Today, the United State Football League debuts (or returns, depending on who you ask). That could prove less than ideal for Major League Rugby.
The latest attempt at spring gridiron football will be broadcast by the networks/platforms of both NBC and FOX. FOX is the linear broadcast partner of Major League Rugby. That creates an inherent conflict. FOX not only broadcasts the USFL, it owns the USFL.
FOX prioritizing its own product shouldn’t surprise anyone. While many games will air on the main FOX channel, others will air on FS1. Those games will be
beating competing with MLR games for coverage. Expect to see the rest of the regular season of Major League Rugby on FS2.
There’s not a ton of evidence to indicate that the USFL will be around for the long term. The original version of the league ran for three years before an ill-advised decision to shift to a fall schedule and compete with the NFL led to a quick collapse. The AAF tried to get rolling in 2019 before suddenly collapsing midway through the season due to having no money in the bank.The XFL showed some promise, but viewership and attendance were declining before the pandemic prompted a cancellation. That league was purchased out of bankruptcy by a group headlined by Dwayne ‘The Rock’ Johnson. The XFL plans to try again in 2023.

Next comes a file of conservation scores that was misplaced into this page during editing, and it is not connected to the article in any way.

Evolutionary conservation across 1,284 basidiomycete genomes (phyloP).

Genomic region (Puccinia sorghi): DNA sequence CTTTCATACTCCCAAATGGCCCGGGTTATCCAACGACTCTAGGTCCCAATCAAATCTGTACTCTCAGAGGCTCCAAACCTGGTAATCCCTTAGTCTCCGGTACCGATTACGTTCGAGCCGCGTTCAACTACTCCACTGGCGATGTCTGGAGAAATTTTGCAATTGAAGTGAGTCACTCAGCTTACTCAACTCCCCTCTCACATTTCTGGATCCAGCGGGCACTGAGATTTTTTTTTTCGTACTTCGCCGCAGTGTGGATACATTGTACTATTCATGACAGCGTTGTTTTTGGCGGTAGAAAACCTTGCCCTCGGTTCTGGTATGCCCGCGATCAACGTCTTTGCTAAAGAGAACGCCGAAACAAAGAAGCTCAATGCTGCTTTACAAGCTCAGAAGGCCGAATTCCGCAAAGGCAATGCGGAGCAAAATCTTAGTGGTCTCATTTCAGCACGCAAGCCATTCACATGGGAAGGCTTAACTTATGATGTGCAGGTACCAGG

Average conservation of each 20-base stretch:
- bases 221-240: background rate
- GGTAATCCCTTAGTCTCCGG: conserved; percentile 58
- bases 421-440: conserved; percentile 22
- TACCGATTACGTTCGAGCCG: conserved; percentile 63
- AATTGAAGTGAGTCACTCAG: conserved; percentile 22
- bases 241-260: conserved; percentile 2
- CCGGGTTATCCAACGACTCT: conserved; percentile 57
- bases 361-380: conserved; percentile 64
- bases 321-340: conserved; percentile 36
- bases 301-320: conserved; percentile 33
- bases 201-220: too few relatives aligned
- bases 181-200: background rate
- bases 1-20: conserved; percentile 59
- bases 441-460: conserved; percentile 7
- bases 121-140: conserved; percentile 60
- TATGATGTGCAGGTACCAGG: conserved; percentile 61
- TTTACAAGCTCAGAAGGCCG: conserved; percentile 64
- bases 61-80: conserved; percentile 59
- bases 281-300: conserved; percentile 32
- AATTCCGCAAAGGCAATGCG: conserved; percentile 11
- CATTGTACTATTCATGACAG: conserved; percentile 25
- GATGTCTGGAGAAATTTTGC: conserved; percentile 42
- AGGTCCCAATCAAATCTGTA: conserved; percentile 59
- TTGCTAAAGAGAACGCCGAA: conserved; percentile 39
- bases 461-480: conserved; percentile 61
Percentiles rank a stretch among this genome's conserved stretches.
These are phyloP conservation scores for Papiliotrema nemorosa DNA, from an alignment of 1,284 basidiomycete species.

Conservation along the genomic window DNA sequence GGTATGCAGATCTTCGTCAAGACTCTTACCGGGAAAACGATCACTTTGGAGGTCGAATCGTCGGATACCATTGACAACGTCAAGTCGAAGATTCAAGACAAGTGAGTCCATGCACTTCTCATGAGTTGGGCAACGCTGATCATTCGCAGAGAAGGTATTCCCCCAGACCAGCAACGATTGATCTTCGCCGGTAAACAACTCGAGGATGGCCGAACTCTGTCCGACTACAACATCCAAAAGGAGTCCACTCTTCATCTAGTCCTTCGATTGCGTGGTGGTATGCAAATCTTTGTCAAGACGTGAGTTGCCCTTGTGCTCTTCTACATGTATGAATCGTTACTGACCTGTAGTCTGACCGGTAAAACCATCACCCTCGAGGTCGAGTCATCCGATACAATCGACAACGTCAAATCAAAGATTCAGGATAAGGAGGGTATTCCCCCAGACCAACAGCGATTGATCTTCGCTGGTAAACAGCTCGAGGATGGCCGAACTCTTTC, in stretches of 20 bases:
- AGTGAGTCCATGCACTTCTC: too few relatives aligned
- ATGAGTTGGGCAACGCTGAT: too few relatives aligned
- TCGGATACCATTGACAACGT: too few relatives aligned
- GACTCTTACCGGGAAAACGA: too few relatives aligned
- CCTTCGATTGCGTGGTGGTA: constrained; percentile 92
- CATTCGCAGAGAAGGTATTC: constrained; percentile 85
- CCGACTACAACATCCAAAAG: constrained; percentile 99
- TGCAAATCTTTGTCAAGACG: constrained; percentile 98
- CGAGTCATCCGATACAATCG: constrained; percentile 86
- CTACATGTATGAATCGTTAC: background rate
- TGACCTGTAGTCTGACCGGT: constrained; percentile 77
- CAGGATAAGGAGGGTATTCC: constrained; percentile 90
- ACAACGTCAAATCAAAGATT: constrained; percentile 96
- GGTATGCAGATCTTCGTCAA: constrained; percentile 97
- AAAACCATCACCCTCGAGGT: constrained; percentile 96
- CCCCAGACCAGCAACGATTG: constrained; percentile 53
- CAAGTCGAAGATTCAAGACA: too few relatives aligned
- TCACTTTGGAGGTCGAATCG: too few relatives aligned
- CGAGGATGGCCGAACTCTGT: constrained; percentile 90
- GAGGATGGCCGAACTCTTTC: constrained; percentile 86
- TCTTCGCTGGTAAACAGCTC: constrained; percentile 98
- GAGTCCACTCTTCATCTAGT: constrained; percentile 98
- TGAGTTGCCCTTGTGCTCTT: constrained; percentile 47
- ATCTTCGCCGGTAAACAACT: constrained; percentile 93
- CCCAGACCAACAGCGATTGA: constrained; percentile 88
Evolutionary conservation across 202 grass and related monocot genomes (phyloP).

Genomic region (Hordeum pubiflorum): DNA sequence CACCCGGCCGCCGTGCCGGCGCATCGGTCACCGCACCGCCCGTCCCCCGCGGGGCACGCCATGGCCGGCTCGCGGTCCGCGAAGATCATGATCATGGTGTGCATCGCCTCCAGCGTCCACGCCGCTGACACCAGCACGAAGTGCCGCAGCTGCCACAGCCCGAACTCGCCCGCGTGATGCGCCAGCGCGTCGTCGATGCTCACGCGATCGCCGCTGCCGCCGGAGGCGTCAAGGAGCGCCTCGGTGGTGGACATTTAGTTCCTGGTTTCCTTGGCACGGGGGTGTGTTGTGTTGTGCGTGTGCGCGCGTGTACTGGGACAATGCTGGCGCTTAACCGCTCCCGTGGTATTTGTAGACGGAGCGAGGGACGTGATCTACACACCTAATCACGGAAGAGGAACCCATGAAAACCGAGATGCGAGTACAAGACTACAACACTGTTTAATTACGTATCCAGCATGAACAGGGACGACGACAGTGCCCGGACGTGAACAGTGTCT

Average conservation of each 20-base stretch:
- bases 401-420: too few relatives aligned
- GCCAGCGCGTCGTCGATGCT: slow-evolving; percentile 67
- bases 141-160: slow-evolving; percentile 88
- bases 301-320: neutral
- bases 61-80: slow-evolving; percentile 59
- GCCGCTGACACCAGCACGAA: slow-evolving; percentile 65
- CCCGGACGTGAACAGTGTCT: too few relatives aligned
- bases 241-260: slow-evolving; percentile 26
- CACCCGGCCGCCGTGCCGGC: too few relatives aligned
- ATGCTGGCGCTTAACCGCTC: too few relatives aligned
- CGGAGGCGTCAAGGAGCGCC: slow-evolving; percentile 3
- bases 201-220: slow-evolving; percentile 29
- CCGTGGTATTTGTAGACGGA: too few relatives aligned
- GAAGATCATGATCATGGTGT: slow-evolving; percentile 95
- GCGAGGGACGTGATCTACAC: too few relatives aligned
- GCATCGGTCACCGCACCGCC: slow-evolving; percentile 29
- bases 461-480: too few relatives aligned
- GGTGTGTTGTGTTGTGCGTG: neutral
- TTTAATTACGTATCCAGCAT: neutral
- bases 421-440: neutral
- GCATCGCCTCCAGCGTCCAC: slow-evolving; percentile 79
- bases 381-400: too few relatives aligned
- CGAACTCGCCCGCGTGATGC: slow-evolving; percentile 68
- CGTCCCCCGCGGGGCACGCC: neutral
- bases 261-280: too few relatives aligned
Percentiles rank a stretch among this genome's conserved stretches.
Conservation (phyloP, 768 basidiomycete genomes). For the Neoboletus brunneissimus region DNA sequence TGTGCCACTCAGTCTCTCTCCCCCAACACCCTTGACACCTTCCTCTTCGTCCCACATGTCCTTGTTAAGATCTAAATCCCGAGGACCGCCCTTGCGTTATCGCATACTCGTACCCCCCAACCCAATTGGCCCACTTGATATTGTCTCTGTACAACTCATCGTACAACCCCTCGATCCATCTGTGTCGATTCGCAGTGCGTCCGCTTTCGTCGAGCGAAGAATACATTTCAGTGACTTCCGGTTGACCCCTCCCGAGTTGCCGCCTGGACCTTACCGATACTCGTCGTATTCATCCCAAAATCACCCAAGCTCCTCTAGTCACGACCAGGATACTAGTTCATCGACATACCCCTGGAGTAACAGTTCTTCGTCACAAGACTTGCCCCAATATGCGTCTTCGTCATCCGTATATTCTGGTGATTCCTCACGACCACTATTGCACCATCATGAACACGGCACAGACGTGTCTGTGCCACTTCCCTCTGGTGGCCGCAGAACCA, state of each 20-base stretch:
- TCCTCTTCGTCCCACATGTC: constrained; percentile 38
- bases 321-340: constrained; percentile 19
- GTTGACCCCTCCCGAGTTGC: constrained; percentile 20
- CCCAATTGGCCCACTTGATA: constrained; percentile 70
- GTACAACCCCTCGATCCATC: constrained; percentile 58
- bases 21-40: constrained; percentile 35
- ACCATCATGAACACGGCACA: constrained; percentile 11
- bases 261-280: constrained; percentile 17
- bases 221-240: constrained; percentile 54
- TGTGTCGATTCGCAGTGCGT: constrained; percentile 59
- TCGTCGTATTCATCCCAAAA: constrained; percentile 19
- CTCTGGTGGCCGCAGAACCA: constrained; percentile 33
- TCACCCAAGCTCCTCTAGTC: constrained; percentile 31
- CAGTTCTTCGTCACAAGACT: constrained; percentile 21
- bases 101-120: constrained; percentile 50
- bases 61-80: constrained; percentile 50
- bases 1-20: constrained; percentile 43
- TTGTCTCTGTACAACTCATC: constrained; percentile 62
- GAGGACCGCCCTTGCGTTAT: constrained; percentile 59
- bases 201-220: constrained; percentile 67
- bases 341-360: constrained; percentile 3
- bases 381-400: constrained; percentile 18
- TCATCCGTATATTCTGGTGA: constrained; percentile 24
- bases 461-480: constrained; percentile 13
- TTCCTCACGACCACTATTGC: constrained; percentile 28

The point is spring football doesn’t sell. However, the USFL faces a different economic reality. FOX has invested millions in this asset. For FOX, that money is spent whether the league succeeds or fails. Even if viewership is miserable, (and this is a league designed for broadcasting,) FOX is unlikely to pull the plug mid-year. If they did, they’d have to both eat the costs and drop new money into new content.
How all this impacts Major League Rugby is yet to be seen. Bringing another physical sport into the calendar that shoves rugby down the FOX pecking order may or may not damage the MLR, but it won’t help it.